In 1000 A.D., few Europeans knew of the existence of sucrose, or cane sugar. But soon afterward they learned about it; by 1650, in England the nobility and the wealthy had become inveterate sugar eaters, and sugar figured in their medicine, literary imagery, and displays of rank. By no later than 1800, sugar had become a necessity- albeit a costly and rare one- in the diet of every English person; by 1900, it was supplying nearly one fifth of the calories in the English diet. (Mintz 5-6)

This increase in consumption over such a relatively short time period produces a number of questions. The idea that sugar could go from not being known to a main provider of calories in the English diet in a few hundred years is astonishing. This post looks to explore the various factors that lead to this growth and will analyze the English diet prior to sugar’s introduction as well as the rise of chocolate in England that contributed to the increase in sugar consumption.

The rapid rise in sugar consumption can be seen in the graph above

To understand the rise of chocolate in England one must first understand the diet the English population was consuming before introduced to sugar. It was at this time that “most people in England and elsewhere were struggling to stabilize their diets around adequate quantities of starch (in the form of wheat or grains)”(Mintz 13). Today this type of diet is known as “one starch ‘centricity’”(Mintz 14) and still today is what leads to a number of world hunger problems. With this in mind one is able to see how the introduction of sugar to the English population could have an effect not just because of the taste but the nutritional element as well. This is not to say that the taste, the sweetness of the sugar did not play a large part in the increase of consumption as well since sugar both “satisfies the human appetite for sweetness and contributes calories to our diet”(Galloway 437). Having the ability to satisfy our cravings for sweetness is a big deal seeing that many researchers believe that “there is a built in human likeness for sweet taste”(Mintz 14). In addition to this research “many scholars have promoted the thesis that mammalian responsiveness to sweetness arose because for millions of years a sweet taste served to indicate edibility to the tasting organism”(Mintz 15). Therefore, the rise of sugar in England during this time does not appear to be a random occurrence. One is able to see that sugar was a very dynamic resource to the English population at this time. However the caloric value and sweet taste many not be solely responsible for sugars growth.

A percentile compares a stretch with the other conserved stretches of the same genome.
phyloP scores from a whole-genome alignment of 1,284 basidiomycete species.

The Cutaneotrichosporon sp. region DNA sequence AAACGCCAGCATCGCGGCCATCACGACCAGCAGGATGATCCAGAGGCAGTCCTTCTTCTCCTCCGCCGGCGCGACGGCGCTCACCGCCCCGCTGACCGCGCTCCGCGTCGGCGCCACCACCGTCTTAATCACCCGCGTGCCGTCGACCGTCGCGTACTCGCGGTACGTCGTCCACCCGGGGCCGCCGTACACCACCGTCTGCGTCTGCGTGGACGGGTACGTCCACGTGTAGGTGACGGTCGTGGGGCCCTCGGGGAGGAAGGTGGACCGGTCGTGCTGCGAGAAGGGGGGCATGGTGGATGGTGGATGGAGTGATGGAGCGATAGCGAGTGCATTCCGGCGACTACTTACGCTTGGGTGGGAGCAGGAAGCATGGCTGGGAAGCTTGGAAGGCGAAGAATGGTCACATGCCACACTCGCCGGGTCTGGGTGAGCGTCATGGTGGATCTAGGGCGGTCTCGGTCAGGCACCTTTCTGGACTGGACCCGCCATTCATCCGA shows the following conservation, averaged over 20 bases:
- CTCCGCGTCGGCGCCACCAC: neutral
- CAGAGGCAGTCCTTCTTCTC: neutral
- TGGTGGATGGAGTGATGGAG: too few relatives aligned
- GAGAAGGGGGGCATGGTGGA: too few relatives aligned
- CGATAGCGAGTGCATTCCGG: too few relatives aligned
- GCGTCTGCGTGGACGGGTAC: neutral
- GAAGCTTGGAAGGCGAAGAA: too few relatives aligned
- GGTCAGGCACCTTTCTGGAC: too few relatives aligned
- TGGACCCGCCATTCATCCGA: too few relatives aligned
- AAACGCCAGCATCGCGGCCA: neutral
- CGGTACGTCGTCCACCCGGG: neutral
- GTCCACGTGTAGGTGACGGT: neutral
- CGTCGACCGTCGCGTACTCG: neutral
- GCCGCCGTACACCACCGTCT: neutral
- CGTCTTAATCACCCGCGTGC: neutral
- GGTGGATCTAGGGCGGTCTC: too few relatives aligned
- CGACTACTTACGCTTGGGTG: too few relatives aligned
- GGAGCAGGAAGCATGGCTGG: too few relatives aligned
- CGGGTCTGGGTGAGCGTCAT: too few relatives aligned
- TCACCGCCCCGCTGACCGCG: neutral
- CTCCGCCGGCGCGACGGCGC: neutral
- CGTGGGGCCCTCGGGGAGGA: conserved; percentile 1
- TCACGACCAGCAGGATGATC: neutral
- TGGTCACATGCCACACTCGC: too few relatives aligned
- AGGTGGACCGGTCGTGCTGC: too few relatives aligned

The social aspect of chocolate displayed above

In addition to the qualities mentioned above, sugar consumption grew so rapidly as a result of new types of foods and drinks that were mixed well with it. Making its way around Europe was this new beverage that was gaining in popularity. This beverage was called the ‘chocolate drink’. “In France, chocolate was strictly for the aristocracy, while in England it was available to all those who had the money to pay for it, and it was on offer to all who patronized coffee-shops. Chocolate was becoming democratized”(Coe 166). The greater access that the English had to chocolate the greater their consumption compared to those in other countries. English consumption of chocolate would increase further when Johannes van Houten invented the cocoa press in 1828. With this invention “the age-old, thick and foamy drink was dethroned by easily prepared, more easily digestible cocoa. Van Houten’s invention…made possible the large-scale manufacture of cheap chocolate for the masses, in both powdered and solid form”(Coe 235). This lead to a product more similar to what we know today a chocolate. It is in this form that cocoa was mixed with sugar along with other ingredients to make milk chocolate. It was also at this time that those in England began to mix sugar with other beverages, like coffee, and foods to add a sweeter taste. The combination of all these factors leads to the growth of sugar consumption in England.

Van Houten’s new form of chocolate

Sugar became popular in England at a time when so much change was occurring throughout the nation. As more and more people in England were exposed to the resource its popularity grew at an increasing rate. It was able to do this as a result of the caloric value it provided in addition to the natural sweetness it could provide to the human taste bud. With the help of the introduction of chocolate as well as other food and drinks, sugar was able to continue its expansion into other food groups until it became a staple of the English diet.

Works Cited

Coe, Sophie D. The True History of Chocolate. 3rd ed., Thames & Hudson, 2013.

Galloway, J. H. “Sugar.” The Cambridge World History of Food, edited by Kenneth F. Kiple and Kriemhild Coneè Ornelas, Cambridge University Press, Cambridge, 2000, pp. 437–449.

Mintz, Sidney W. Sweetness and Power : the Place of Sugar in Modern History. Penguin Books, 1986.

All images taken from WordPress image media library